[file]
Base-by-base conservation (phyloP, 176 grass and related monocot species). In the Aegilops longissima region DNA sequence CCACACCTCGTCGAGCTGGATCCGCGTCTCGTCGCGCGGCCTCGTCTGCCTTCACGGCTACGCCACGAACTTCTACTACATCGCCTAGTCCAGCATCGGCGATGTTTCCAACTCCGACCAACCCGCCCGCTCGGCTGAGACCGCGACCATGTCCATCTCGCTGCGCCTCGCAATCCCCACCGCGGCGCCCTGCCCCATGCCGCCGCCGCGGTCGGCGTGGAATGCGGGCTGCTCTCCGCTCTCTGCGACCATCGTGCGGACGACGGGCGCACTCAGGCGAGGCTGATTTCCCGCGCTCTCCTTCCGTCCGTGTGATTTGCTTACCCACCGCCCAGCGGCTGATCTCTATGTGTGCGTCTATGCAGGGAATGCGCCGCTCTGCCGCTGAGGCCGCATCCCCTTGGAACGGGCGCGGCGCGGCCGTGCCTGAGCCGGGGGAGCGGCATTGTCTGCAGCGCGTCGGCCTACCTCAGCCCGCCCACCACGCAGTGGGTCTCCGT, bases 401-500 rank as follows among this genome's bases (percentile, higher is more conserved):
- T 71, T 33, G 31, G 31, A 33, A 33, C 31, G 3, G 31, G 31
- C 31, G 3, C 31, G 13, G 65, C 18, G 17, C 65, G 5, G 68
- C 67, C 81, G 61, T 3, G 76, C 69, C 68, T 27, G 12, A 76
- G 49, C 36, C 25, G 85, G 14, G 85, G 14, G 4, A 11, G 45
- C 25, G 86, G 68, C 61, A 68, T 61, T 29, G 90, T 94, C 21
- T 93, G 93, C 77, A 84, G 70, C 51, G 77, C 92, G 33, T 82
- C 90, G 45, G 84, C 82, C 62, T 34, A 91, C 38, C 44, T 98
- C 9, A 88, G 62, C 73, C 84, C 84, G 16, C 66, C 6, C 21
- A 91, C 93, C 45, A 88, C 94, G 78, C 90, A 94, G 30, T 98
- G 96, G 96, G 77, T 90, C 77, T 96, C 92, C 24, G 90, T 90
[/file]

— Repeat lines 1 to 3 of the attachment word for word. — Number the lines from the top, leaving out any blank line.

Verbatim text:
Base-by-base conservation (phyloP, 176 grass and related monocot species). In the Aegilops longissima region DNA sequence CCACACCTCGTCGAGCTGGATCCGCGTCTCGTCGCGCGGCCTCGTCTGCCTTCACGGCTACGCCACGAACTTCTACTACATCGCCTAGTCCAGCATCGGCGATGTTTCCAACTCCGACCAACCCGCCCGCTCGGCTGAGACCGCGACCATGTCCATCTCGCTGCGCCTCGCAATCCCCACCGCGGCGCCCTGCCCCATGCCGCCGCCGCGGTCGGCGTGGAATGCGGGCTGCTCTCCGCTCTCTGCGACCATCGTGCGGACGACGGGCGCACTCAGGCGAGGCTGATTTCCCGCGCTCTCCTTCCGTCCGTGTGATTTGCTTACCCACCGCCCAGCGGCTGATCTCTATGTGTGCGTCTATGCAGGGAATGCGCCGCTCTGCCGCTGAGGCCGCATCCCCTTGGAACGGGCGCGGCGCGGCCGTGCCTGAGCCGGGGGAGCGGCATTGTCTGCAGCGCGTCGGCCTACCTCAGCCCGCCCACCACGCAGTGGGTCTCCGT, bases 401-500 rank as follows among this genome's bases (percentile, higher is more conserved):
- T 71, T 33, G 31, G 31, A 33, A 33, C 31, G 3, G 31, G 31
- C 31, G 3, C 31, G 13, G 65, C 18, G 17, C 65, G 5, G 68